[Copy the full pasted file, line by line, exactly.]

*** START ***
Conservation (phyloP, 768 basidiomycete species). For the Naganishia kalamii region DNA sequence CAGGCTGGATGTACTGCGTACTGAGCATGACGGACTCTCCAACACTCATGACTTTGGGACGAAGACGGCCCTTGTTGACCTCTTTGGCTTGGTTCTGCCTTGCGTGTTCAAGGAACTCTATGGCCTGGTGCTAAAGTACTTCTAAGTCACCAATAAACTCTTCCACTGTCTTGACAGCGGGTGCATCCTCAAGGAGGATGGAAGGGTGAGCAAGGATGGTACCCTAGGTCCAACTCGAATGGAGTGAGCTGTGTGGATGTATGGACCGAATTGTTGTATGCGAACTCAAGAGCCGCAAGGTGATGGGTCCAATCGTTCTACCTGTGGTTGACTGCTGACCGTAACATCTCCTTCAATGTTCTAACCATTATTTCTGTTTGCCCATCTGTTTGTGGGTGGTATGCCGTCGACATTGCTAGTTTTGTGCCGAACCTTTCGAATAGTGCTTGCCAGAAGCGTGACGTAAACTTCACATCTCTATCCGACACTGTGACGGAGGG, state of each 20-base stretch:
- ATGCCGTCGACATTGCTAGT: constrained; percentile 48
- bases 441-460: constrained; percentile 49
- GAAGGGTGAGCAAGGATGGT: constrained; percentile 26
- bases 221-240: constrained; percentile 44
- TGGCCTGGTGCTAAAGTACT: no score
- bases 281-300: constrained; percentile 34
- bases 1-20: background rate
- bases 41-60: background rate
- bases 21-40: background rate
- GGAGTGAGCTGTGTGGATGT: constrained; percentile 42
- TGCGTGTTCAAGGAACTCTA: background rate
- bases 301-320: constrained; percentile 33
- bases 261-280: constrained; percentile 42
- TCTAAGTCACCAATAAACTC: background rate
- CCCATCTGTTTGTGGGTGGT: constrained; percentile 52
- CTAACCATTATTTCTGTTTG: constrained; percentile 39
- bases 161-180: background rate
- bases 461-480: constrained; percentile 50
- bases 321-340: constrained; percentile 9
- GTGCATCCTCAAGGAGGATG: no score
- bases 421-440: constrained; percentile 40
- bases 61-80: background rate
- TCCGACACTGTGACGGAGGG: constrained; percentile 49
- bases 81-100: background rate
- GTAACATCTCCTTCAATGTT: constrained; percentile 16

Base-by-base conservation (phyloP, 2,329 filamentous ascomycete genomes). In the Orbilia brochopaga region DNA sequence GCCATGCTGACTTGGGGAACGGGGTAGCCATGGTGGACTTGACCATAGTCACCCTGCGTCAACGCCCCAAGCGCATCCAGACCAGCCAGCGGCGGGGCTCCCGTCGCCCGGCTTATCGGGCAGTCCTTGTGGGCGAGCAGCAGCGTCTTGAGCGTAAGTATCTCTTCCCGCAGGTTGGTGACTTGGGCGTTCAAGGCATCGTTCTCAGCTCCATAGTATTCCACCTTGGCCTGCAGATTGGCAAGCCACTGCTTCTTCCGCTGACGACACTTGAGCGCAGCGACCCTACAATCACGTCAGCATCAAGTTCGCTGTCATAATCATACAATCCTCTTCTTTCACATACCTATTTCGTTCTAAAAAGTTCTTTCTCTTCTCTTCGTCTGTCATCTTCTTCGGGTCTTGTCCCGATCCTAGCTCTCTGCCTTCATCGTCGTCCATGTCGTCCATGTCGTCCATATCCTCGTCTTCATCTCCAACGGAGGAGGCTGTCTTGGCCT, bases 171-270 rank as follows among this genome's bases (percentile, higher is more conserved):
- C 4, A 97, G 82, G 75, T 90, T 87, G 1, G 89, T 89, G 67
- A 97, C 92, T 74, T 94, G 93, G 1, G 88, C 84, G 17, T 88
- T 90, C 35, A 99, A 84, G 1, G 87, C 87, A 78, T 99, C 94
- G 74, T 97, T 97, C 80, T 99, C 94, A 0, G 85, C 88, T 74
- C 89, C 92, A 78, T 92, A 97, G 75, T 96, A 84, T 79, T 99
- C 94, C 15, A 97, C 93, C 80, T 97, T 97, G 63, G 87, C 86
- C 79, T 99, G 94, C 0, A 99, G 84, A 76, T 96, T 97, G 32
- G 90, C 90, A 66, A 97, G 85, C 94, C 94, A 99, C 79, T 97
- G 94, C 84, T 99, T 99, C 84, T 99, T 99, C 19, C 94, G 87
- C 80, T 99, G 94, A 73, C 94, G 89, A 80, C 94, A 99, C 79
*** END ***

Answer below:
Conservation (phyloP, 768 basidiomycete species). For the Naganishia kalamii region DNA sequence CAGGCTGGATGTACTGCGTACTGAGCATGACGGACTCTCCAACACTCATGACTTTGGGACGAAGACGGCCCTTGTTGACCTCTTTGGCTTGGTTCTGCCTTGCGTGTTCAAGGAACTCTATGGCCTGGTGCTAAAGTACTTCTAAGTCACCAATAAACTCTTCCACTGTCTTGACAGCGGGTGCATCCTCAAGGAGGATGGAAGGGTGAGCAAGGATGGTACCCTAGGTCCAACTCGAATGGAGTGAGCTGTGTGGATGTATGGACCGAATTGTTGTATGCGAACTCAAGAGCCGCAAGGTGATGGGTCCAATCGTTCTACCTGTGGTTGACTGCTGACCGTAACATCTCCTTCAATGTTCTAACCATTATTTCTGTTTGCCCATCTGTTTGTGGGTGGTATGCCGTCGACATTGCTAGTTTTGTGCCGAACCTTTCGAATAGTGCTTGCCAGAAGCGTGACGTAAACTTCACATCTCTATCCGACACTGTGACGGAGGG, state of each 20-base stretch:
- ATGCCGTCGACATTGCTAGT: constrained; percentile 48
- bases 441-460: constrained; percentile 49
- GAAGGGTGAGCAAGGATGGT: constrained; percentile 26
- bases 221-240: constrained; percentile 44
- TGGCCTGGTGCTAAAGTACT: no score
- bases 281-300: constrained; percentile 34
- bases 1-20: background rate
- bases 41-60: background rate
- bases 21-40: background rate
- GGAGTGAGCTGTGTGGATGT: constrained; percentile 42
- TGCGTGTTCAAGGAACTCTA: background rate
- bases 301-320: constrained; percentile 33
- bases 261-280: constrained; percentile 42
- TCTAAGTCACCAATAAACTC: background rate
- CCCATCTGTTTGTGGGTGGT: constrained; percentile 52
- CTAACCATTATTTCTGTTTG: constrained; percentile 39
- bases 161-180: background rate
- bases 461-480: constrained; percentile 50
- bases 321-340: constrained; percentile 9
- GTGCATCCTCAAGGAGGATG: no score
- bases 421-440: constrained; percentile 40
- bases 61-80: background rate
- TCCGACACTGTGACGGAGGG: constrained; percentile 49
- bases 81-100: background rate
- GTAACATCTCCTTCAATGTT: constrained; percentile 16

Base-by-base conservation (phyloP, 2,329 filamentous ascomycete genomes). In the Orbilia brochopaga region DNA sequence GCCATGCTGACTTGGGGAACGGGGTAGCCATGGTGGACTTGACCATAGTCACCCTGCGTCAACGCCCCAAGCGCATCCAGACCAGCCAGCGGCGGGGCTCCCGTCGCCCGGCTTATCGGGCAGTCCTTGTGGGCGAGCAGCAGCGTCTTGAGCGTAAGTATCTCTTCCCGCAGGTTGGTGACTTGGGCGTTCAAGGCATCGTTCTCAGCTCCATAGTATTCCACCTTGGCCTGCAGATTGGCAAGCCACTGCTTCTTCCGCTGACGACACTTGAGCGCAGCGACCCTACAATCACGTCAGCATCAAGTTCGCTGTCATAATCATACAATCCTCTTCTTTCACATACCTATTTCGTTCTAAAAAGTTCTTTCTCTTCTCTTCGTCTGTCATCTTCTTCGGGTCTTGTCCCGATCCTAGCTCTCTGCCTTCATCGTCGTCCATGTCGTCCATGTCGTCCATATCCTCGTCTTCATCTCCAACGGAGGAGGCTGTCTTGGCCT, bases 171-270 rank as follows among this genome's bases (percentile, higher is more conserved):
- C 4, A 97, G 82, G 75, T 90, T 87, G 1, G 89, T 89, G 67
- A 97, C 92, T 74, T 94, G 93, G 1, G 88, C 84, G 17, T 88
- T 90, C 35, A 99, A 84, G 1, G 87, C 87, A 78, T 99, C 94
- G 74, T 97, T 97, C 80, T 99, C 94, A 0, G 85, C 88, T 74
- C 89, C 92, A 78, T 92, A 97, G 75, T 96, A 84, T 79, T 99
- C 94, C 15, A 97, C 93, C 80, T 97, T 97, G 63, G 87, C 86
- C 79, T 99, G 94, C 0, A 99, G 84, A 76, T 96, T 97, G 32
- G 90, C 90, A 66, A 97, G 85, C 94, C 94, A 99, C 79, T 97
- G 94, C 84, T 99, T 99, C 84, T 99, T 99, C 19, C 94, G 87
- C 80, T 99, G 94, A 73, C 94, G 89, A 80, C 94, A 99, C 79